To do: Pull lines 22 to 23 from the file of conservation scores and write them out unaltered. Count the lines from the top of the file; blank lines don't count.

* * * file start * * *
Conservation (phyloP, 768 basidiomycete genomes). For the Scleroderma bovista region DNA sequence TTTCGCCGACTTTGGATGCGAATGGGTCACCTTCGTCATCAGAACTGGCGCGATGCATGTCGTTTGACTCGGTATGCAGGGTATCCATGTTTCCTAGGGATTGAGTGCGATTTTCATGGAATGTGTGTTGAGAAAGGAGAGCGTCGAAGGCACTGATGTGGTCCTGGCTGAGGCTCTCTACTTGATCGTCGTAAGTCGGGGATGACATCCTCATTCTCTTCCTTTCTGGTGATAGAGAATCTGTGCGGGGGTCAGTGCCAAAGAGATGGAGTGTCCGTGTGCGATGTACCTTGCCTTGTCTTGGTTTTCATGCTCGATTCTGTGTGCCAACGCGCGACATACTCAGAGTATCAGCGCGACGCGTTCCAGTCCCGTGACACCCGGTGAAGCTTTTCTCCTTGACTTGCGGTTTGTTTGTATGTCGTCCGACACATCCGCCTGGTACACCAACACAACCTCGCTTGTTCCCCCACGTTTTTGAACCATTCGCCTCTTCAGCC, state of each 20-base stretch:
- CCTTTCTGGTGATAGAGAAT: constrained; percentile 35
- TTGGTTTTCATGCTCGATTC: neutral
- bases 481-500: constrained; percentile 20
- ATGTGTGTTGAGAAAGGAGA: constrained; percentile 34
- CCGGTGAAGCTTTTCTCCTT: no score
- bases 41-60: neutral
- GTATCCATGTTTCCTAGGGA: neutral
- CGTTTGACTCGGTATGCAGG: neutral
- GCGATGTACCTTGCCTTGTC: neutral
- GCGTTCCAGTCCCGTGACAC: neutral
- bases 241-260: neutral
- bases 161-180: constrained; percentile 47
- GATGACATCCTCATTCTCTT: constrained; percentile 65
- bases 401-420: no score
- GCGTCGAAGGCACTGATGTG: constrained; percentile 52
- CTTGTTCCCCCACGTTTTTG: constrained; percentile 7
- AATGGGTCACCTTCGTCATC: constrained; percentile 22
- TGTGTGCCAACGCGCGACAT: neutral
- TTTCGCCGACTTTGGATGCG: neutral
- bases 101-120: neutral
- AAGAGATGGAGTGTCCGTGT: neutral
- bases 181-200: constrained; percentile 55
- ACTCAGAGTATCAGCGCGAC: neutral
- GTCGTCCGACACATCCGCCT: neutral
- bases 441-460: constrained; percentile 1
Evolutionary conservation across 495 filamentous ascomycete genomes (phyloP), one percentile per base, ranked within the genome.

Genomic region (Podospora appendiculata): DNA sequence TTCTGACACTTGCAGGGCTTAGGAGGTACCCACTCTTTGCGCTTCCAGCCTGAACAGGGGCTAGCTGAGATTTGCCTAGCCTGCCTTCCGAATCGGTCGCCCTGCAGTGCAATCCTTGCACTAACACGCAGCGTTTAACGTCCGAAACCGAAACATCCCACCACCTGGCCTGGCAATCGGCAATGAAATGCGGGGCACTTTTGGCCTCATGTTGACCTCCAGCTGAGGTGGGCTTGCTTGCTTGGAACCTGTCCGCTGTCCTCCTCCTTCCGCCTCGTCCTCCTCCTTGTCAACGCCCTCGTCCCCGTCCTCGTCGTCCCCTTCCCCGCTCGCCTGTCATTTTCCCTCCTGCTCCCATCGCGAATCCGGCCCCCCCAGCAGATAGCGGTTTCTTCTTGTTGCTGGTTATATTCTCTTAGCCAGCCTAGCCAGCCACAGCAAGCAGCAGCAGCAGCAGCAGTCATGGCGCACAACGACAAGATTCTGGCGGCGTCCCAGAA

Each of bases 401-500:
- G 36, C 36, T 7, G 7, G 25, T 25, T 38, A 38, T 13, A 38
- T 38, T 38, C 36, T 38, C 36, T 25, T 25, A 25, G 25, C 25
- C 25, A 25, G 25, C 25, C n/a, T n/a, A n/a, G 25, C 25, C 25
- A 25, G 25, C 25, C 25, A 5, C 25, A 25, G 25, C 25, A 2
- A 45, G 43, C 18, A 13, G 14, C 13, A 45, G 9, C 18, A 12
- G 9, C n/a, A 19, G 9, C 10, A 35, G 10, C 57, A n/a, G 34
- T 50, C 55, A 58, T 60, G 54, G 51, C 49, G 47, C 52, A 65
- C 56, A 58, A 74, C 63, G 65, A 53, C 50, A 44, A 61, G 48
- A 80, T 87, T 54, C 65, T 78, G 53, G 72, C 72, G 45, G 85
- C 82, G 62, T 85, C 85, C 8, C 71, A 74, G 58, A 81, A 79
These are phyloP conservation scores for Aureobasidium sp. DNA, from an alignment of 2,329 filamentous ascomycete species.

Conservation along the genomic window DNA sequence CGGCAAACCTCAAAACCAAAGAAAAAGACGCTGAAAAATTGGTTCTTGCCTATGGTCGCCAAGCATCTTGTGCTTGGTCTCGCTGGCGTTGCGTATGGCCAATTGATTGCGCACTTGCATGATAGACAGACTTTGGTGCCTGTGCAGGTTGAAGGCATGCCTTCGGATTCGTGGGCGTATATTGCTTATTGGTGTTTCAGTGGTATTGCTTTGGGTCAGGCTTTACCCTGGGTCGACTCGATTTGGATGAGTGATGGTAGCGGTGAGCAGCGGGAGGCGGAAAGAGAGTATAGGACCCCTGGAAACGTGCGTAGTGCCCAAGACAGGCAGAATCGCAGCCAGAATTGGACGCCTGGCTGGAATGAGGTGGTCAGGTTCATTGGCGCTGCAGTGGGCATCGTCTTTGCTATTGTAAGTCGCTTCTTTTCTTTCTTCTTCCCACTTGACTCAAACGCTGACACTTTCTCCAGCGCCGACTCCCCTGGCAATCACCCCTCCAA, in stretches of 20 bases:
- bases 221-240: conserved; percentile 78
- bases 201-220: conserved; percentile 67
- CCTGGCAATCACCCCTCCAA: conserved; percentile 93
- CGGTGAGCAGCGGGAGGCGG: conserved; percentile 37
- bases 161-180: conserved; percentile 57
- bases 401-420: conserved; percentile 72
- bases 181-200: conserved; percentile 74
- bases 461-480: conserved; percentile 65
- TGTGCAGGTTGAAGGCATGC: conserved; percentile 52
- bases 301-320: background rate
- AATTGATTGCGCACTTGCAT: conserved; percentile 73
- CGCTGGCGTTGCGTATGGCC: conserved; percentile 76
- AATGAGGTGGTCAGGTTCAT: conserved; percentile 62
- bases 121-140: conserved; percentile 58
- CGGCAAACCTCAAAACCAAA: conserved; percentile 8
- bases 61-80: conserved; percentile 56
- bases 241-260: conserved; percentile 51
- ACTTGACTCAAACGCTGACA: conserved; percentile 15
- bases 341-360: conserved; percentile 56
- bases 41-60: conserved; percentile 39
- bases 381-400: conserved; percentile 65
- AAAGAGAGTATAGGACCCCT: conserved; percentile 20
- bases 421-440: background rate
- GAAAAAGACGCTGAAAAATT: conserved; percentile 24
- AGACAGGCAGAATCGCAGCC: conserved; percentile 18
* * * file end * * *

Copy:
- AAGAGATGGAGTGTCCGTGT: neutral
- bases 181-200: constrained; percentile 55